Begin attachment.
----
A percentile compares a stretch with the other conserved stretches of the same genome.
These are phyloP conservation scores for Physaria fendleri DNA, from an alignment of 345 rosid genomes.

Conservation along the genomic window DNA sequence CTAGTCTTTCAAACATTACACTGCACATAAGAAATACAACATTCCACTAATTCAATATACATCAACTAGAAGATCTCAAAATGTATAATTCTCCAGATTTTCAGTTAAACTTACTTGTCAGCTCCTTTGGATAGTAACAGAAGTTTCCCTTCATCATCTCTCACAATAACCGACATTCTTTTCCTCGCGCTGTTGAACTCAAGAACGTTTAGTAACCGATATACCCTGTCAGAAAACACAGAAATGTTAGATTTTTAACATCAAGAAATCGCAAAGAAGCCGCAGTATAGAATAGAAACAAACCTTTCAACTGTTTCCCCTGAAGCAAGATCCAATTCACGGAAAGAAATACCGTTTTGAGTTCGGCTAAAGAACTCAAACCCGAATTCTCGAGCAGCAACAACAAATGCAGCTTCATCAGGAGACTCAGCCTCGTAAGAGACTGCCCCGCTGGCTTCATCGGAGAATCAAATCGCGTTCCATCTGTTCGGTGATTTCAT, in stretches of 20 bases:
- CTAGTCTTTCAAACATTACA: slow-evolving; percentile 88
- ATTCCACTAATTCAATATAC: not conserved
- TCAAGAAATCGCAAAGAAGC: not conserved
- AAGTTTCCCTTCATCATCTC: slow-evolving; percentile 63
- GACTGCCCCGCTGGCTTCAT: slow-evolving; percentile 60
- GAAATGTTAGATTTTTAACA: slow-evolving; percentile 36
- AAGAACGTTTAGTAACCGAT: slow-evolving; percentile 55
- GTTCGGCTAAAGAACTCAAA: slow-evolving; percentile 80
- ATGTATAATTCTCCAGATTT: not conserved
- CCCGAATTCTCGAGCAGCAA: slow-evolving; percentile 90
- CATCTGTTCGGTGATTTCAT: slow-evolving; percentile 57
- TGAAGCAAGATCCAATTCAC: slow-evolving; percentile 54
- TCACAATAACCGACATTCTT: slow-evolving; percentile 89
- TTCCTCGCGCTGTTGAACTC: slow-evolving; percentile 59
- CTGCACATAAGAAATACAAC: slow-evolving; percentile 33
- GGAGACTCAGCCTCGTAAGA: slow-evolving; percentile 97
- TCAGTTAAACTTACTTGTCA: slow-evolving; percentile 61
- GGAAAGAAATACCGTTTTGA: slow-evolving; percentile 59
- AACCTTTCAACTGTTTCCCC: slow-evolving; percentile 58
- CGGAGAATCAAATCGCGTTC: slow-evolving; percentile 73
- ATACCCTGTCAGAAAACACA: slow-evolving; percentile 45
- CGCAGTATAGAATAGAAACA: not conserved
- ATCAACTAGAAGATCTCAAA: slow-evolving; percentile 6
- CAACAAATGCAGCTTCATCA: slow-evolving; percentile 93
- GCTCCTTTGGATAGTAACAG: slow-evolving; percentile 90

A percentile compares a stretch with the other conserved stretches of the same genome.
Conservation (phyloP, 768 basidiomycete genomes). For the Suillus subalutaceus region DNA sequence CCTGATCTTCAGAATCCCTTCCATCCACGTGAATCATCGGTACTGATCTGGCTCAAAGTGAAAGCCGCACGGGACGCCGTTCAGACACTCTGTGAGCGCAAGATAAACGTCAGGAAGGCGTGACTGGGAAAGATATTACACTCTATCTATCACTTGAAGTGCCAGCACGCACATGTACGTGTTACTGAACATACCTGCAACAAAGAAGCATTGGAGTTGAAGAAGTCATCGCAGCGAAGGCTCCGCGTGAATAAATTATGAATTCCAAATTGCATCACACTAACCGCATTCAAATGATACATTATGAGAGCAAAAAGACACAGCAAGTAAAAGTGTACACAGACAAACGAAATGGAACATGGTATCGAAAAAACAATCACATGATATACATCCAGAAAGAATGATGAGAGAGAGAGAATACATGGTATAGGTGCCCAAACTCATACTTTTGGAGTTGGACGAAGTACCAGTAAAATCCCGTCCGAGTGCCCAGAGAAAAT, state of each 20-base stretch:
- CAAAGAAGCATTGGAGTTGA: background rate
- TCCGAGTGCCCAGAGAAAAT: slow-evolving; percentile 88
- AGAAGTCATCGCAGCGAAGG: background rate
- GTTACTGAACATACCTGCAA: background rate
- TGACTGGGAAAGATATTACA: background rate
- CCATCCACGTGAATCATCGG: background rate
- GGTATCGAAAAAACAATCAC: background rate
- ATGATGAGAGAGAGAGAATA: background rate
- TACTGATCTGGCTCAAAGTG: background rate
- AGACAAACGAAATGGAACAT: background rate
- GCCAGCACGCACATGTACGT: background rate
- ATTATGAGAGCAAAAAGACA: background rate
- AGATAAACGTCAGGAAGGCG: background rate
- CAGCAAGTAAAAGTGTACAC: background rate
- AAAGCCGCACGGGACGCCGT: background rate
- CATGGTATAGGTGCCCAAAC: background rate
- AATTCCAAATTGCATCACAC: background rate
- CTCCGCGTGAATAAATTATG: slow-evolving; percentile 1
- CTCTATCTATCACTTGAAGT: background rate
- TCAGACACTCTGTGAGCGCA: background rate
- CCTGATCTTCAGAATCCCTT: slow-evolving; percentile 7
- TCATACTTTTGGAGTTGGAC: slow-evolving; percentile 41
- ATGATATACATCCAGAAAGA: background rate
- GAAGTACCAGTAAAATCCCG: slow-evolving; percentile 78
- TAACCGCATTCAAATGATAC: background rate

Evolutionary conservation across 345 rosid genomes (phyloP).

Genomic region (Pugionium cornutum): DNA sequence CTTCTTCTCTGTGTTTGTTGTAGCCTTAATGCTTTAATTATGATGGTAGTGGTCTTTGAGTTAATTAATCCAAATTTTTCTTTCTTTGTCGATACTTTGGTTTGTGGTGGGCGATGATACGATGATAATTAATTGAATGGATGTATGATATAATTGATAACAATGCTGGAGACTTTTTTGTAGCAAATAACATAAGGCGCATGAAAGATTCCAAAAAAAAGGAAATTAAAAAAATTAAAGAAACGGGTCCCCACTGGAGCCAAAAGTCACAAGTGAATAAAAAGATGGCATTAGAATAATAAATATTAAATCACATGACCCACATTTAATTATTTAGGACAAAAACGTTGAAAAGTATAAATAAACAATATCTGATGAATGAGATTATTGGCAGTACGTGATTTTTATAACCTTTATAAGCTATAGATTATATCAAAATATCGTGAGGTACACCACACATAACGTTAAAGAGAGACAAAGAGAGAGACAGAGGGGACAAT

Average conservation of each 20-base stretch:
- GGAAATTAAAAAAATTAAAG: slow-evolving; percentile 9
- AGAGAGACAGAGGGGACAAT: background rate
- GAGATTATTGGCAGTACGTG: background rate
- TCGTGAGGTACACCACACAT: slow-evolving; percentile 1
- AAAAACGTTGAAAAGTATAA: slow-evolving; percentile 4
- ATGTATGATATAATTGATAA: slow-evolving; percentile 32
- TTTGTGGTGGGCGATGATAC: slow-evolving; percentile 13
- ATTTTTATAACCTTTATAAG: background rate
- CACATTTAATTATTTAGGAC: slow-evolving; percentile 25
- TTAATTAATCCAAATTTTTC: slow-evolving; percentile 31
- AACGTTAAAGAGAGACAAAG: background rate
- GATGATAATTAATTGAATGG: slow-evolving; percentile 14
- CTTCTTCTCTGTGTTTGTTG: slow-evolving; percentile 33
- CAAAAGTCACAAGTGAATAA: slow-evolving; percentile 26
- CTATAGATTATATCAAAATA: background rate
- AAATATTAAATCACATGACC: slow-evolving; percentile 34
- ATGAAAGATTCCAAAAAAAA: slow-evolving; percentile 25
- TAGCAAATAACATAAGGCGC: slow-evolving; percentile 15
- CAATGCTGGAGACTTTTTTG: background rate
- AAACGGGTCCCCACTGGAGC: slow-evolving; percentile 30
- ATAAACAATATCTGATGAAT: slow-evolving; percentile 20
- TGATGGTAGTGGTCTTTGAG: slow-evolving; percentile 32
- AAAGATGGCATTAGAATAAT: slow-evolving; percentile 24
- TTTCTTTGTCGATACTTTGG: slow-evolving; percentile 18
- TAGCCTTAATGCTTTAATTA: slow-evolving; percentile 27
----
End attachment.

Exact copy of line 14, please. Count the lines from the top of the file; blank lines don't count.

- CATCTGTTCGGTGATTTCAT: slow-evolving; percentile 57